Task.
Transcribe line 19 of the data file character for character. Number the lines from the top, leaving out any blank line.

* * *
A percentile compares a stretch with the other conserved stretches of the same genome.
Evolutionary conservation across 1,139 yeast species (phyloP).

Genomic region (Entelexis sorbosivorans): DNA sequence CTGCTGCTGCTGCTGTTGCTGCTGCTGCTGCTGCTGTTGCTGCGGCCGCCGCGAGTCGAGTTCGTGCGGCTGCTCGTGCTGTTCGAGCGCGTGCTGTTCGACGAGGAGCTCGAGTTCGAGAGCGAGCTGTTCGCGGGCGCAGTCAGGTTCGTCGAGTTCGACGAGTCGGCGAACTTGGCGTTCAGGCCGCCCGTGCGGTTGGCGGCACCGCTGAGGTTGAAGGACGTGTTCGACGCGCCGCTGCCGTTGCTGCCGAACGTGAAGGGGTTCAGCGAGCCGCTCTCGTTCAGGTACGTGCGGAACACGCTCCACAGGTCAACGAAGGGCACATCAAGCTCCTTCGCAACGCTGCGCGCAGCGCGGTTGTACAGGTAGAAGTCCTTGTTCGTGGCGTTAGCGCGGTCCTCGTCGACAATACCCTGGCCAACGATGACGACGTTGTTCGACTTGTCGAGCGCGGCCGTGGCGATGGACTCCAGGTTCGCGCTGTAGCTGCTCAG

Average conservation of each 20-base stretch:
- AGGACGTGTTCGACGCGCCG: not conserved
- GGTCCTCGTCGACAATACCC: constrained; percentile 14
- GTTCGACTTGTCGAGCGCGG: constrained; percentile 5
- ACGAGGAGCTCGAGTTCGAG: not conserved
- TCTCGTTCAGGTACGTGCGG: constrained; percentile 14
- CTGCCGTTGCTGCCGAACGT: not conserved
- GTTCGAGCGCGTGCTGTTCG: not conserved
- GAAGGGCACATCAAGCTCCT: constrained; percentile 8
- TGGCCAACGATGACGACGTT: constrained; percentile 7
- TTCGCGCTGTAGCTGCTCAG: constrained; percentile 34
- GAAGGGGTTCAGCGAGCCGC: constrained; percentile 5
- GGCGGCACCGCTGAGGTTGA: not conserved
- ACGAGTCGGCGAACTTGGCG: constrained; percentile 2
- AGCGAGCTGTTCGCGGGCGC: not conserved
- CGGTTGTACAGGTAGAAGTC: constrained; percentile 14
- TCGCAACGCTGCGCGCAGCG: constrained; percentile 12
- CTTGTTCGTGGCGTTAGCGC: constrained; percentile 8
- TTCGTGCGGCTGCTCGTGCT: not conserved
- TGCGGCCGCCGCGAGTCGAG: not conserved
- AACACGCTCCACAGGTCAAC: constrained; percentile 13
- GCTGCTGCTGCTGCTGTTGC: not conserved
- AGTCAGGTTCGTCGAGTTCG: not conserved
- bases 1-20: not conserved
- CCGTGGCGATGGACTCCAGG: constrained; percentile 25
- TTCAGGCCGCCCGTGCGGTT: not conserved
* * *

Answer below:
- CGGTTGTACAGGTAGAAGTC: constrained; percentile 14